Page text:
Let's fill in the gaps on waterfront bike trail
This summer, I explored the bike trail along the waterfront. My Hamburg starting point was the "Southtowns Bike Trail Head Lot" near the Dock at the Bay, which appears to be lightly used (the lot, not the bar). Here's what I learned:
Biking north from the trail head, it's possible to stay on a safe trail all the way to North Tonawanda (about 20 miles) with two notable gaps: a two-mile heavy-traffic stretch on Route 5 through Lackawanna, and about a mile on Ohio Street between Dug's Dive and Swannie House, which has lighter traffic. The unsafe Lackawanna gap could be filled by allowing bikers to use an existing road through the former steel plant (now closed to the public). Navigating the winding trail along the outer harbor and Niagara River is a great experience, which includes close-up looks at several impressive bridge structures.
Biking south from the trail head out to Angola beaches (about 15 miles) is a different story -- there is no bike trail. This requires riding along busy Route 5, fortunately on a wide shoulder, until taking a right turn to the lake on a two-lane road of your choice. For a more scenic route but with narrow shoulders, you can branch off onto Old Lake Shore Road. If you make it out to Angola, check out the new, but isolated, bike trail between Roat Acres and Bennett Beach (about a mile long), which hopefully will be extended.
The good news is that there is a waterfront bike trail that is fun to use, northward from Hamburg. The bad news is that this mainly safe trail takes bikers to gaps requiring on-road use, which is hazardous.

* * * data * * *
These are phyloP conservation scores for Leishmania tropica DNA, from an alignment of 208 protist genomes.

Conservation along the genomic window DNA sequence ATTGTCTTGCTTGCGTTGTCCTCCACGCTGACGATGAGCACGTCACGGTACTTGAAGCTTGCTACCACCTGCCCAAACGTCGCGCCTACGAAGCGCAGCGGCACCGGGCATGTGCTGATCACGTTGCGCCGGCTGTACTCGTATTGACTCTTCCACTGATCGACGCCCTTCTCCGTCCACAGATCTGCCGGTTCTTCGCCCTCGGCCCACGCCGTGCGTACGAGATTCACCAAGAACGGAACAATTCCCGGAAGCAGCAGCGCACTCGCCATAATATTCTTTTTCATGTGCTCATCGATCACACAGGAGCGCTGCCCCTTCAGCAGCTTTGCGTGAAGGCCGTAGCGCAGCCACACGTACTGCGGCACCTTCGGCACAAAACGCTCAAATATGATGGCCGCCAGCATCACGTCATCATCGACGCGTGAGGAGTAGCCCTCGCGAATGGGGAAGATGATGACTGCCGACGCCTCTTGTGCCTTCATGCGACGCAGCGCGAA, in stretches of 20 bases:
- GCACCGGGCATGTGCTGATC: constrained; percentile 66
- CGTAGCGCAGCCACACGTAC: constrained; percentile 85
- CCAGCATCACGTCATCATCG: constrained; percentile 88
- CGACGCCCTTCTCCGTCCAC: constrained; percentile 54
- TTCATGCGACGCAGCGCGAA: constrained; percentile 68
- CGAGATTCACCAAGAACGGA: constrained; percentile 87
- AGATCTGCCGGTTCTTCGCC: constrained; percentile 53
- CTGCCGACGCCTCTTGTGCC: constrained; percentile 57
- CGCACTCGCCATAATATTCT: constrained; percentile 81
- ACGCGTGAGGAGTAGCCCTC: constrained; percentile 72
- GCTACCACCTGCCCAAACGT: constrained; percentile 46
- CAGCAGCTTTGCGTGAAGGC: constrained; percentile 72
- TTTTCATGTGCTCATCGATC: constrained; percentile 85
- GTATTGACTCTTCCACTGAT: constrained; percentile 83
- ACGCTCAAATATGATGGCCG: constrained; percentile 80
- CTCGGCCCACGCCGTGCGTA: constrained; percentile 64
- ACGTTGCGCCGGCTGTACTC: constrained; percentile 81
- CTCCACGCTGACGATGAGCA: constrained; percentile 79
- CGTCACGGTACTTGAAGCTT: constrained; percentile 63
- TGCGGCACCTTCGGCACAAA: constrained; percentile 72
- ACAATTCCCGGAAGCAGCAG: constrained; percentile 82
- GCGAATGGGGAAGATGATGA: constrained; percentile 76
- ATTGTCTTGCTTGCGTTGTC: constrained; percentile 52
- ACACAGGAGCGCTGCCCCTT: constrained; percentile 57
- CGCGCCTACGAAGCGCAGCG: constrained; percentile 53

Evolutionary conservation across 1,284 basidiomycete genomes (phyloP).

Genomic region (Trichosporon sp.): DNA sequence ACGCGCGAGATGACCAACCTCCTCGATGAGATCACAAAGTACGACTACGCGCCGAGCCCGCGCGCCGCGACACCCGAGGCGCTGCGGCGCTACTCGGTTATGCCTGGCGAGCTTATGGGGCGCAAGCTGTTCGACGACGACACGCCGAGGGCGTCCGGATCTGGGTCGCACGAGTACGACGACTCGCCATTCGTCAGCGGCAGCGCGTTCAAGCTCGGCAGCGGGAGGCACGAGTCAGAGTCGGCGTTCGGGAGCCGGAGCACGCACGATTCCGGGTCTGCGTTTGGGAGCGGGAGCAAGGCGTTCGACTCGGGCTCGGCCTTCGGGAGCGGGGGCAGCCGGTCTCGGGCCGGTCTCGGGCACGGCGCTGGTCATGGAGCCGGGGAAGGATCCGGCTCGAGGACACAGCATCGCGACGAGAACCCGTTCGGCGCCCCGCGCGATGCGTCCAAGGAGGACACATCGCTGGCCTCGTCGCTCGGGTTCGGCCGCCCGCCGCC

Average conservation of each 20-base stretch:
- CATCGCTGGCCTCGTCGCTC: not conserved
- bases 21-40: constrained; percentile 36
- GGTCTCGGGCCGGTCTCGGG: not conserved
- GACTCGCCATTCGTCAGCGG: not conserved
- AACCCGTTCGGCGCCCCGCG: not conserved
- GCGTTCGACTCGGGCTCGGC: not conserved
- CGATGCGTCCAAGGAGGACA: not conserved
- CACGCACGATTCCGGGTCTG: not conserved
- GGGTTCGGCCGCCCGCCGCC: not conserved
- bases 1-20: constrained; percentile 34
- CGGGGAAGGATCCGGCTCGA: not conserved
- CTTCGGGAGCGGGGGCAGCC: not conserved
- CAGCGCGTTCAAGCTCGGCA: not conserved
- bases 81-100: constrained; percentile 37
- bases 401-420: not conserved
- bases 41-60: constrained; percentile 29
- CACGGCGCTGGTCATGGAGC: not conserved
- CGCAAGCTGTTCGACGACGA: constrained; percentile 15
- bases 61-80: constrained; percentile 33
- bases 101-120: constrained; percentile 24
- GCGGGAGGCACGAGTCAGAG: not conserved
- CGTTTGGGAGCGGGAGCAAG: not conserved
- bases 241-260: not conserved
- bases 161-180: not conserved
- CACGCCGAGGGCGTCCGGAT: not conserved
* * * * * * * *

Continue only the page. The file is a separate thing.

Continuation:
We all reap benefits from a diverse society
I was profoundly moved by the full-page ad from Khalid J. Qazi, M.D., president of the Muslim Public Affairs Council of Western New York. Qazi expressed that American Muslims "stand united with our fellow citizens to defeat the scourge of terrorism." Understandably, many of our citizens harbor fear or mistrust of anyone fitting the Arab or Muslim profile, however, it is unfair and irrational to blanket an entire race or religion based on the actions of a "depraved band of zealots."
We, each one of us capable of empathizing with being labeled or misjudged, must take it upon ourselves to make a concerted effort to let our Muslim neighbors know that they are welcome and appreciated. We need to unsilence our voices, smile and greet them warmly. We are all integral members in this great United States of America, "united" meaning together as one. To slight or ignore any one of our citizens is to depreciate ourselves. We all benefit from the contributions of a diverse and accepting society.
Dr. Oz's statements are cause for concern
To many people, Dr. Mehmet Oz is a medical and health advocate superstar. Whether it's his authorship of research papers and books, being a regular guest on talk shows or having his own TV and radio shows, Oz is ever present. But has he overextended himself to the point where his work is suffering and become shoddy? Recently, the Food and Drug Administration condemned Oz's suggestion that there are high levels of arsenic in apple juice. He was accused of presenting an "extremely irresponsible" report. A lack of clarity and suspect methodologies were the basis of this criticism.